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Using GIS for smart and sustainable drinking water management

Using GIS for smart and sustainable drinking water management

We could say, and we are not wrong, that there is no more precious and valuable resource for human beings than water. We need it to live, that is a fact. Just a few facts: the human body is made up of 60% water and the planet is made up of 97.5%, but unfortunately, only 2.5% is fresh. Hence, the importance of sustainable water management. Are GIS the tool we can use to make this possible? Read more.

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What if this gesture were at risk?

Current water situation

The figures are alarming, even if we are not fully aware of them because we live in the so-called «first world». For us, water is an element that is part of everyday life, for drinking, cooking and showering, but this is not the case in all regions of the world. There are more than 7.7 billion people living in the world, 2.1 billion of whom do not have access to a water supply and 844 million of whom do not have access to a basic drinking water service. Do you realise now what a privilege it is to turn on the tap and fill a glass every morning?

Global drought

And the situation is not likely to get much better in the future. Think closer to home, remember the restrictions experienced this summer in many municipalities in Spain. The level of water in reservoirs and dams has failed to rise, standing at 32.5% of their capacity, the lowest level for this time of year (November 2022) since the drought of 1995.

These are not encouraging figures if we extrapolate them to the rest of the world, and which highlight, according to a World Bank report, that water shortages due to climate change could not only endanger up to 6% of a country’s GDP, but also increase migration and conflicts, and we are talking about between now and 2030, as they say, the day after tomorrow.

Old water infrastructure

Shall we add another worrying factor to this situation? The challenge posed to drinking water management by old supply and sanitation infrastructures. It is a fact that it is becoming increasingly complex and costly to maintain and repair them. For this reason, consultancies, engineering and maintenance companies have to analyse and assess with special attention where to carry out renovation operations.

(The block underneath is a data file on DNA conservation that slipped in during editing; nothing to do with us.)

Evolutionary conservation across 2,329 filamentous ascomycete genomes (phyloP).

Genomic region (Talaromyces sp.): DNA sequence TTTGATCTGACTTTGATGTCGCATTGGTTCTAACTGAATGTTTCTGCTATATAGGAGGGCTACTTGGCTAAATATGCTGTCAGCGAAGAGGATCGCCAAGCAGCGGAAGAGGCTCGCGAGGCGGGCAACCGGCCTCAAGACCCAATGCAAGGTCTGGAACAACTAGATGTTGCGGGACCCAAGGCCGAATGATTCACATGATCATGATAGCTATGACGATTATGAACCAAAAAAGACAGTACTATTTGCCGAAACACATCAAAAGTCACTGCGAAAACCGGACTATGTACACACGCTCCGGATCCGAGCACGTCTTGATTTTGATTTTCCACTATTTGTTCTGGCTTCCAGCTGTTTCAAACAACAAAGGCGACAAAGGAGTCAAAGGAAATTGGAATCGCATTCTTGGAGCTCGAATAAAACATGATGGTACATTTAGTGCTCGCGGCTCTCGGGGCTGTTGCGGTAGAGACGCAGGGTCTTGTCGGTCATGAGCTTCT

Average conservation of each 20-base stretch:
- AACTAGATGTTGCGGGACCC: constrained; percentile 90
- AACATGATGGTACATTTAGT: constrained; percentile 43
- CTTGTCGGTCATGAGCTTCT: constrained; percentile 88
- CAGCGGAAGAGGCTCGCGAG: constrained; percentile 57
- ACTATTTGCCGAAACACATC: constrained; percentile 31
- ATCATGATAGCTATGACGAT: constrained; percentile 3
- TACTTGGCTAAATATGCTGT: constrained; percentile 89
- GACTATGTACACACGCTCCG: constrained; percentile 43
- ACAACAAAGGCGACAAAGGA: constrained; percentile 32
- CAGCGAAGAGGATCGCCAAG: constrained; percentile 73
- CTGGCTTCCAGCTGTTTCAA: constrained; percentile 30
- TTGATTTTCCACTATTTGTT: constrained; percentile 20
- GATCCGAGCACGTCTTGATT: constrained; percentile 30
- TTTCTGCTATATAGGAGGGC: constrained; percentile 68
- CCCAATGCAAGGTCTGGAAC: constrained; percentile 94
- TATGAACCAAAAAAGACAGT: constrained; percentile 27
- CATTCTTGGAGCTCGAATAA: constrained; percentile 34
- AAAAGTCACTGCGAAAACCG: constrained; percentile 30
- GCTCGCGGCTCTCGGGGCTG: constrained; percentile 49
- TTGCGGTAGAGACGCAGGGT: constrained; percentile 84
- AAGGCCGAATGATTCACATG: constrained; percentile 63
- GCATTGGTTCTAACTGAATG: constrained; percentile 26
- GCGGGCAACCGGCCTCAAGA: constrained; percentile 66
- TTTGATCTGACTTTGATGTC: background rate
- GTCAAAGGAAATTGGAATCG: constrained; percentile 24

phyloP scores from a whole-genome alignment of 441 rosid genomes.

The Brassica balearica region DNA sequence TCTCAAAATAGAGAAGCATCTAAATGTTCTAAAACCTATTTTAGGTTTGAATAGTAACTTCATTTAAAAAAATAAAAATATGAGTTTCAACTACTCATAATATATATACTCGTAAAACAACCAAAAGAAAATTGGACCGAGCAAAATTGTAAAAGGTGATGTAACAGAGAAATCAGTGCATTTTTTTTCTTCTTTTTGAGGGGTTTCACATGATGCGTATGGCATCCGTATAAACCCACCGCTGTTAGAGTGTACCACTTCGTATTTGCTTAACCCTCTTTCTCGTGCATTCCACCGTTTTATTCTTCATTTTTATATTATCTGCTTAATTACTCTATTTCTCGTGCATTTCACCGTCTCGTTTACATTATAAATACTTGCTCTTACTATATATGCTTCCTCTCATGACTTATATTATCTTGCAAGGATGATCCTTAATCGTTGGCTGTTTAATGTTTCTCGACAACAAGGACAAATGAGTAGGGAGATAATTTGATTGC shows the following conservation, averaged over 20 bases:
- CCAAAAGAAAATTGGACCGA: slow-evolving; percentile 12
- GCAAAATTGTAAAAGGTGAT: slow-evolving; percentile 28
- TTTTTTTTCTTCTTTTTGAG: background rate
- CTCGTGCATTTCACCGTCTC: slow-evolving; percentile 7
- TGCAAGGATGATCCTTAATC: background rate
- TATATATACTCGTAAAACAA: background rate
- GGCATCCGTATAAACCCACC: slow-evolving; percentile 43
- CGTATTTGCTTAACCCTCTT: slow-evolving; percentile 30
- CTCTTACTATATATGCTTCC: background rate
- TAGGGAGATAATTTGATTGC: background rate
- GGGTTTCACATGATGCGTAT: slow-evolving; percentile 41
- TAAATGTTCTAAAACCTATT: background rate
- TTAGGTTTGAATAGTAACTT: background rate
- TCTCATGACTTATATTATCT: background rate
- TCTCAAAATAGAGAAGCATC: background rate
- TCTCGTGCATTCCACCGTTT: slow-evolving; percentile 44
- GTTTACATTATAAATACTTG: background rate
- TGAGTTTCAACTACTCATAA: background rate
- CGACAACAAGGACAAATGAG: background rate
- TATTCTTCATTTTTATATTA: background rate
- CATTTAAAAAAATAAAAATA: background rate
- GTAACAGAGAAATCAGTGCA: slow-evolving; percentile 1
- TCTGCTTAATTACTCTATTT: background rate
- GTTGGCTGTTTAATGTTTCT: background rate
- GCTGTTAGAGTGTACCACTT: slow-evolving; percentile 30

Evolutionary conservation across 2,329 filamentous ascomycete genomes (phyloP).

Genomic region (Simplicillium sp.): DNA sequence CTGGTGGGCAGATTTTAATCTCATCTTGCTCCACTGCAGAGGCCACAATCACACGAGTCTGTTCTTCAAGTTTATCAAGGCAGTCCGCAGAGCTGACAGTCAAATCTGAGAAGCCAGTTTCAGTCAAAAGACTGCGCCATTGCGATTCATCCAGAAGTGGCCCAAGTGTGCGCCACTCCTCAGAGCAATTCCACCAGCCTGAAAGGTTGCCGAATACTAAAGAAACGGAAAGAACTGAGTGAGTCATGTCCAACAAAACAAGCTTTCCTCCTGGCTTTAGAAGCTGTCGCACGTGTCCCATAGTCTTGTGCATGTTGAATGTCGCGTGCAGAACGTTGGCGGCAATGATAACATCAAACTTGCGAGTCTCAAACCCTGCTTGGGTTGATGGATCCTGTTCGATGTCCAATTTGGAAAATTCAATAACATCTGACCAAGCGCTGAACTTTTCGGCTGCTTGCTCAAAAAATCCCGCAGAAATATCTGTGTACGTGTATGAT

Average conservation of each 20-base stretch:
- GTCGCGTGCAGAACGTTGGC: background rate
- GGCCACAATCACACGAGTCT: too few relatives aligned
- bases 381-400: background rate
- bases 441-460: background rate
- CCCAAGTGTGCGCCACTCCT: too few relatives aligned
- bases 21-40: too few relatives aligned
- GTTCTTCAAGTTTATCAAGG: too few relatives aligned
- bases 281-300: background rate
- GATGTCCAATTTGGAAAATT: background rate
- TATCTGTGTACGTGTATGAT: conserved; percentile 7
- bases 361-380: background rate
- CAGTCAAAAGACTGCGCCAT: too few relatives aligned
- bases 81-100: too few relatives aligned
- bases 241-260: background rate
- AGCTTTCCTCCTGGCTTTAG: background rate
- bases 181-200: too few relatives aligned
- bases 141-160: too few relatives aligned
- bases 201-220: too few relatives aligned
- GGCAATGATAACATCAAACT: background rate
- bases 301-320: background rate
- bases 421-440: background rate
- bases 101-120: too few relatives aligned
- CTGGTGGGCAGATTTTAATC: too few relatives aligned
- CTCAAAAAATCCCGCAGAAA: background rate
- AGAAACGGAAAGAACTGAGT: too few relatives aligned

Fortunately, all is not lost and Geographic Information Systems are great allies for the water sector.

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The older the infrastructure, the greater the risk of breakdowns and failures.

What is sustainable water management?

GIS and water, the perfect tandem? Definitely, because Geographic Information Systems are, to date, the only tool that allows the entire process to be managed in an intelligent and sustainable way.

But let’s get down to business: what does sustainable water management consist of? Nothing more and nothing less than optimising the entire journey that water makes from the time it is collected for our consumption until it is returned to nature. It is a complex process, but essential if we want to optimise every drop that passes through our hands. It means monitoring the state of facilities and infrastructures in real time, stopping leaks as immediately as possible, predicting breakdowns and breaks before they occur and encouraging responsible use through the collection and inventory of urban data. 

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Remember, every drop counts

Solutions for efficient management

Not only that, a faithful ally of the GIS is the digital twin, which we have discussed in previous publications. What is its purpose in the interest of efficient management? Thanks to the digital twins, by simulating any type of situation or circumstance, it is possible to answer transcendental unknowns applied to the water industry. From knowing what will happen in a given sewerage network if there is a break or leak at two o’clock in the morning, to finding out, for example, how the infrastructures will behave in certain climatic conditions such as frost or periods of extreme heat.

Benefits of GIS in drinking water management

And we end these lines by talking about one of the many advantages offered by this complete tool in supply and sanitation networks. Because now or in a few months’ time it may seem far away, but we must not forget the important role that GIS played in the pandemic. Did you know that thanks to them, the health authorities were able to analyse the state of wastewater to find out, in an updated way, the incidence of COVID-19 and make better decisions in the management of the virus?

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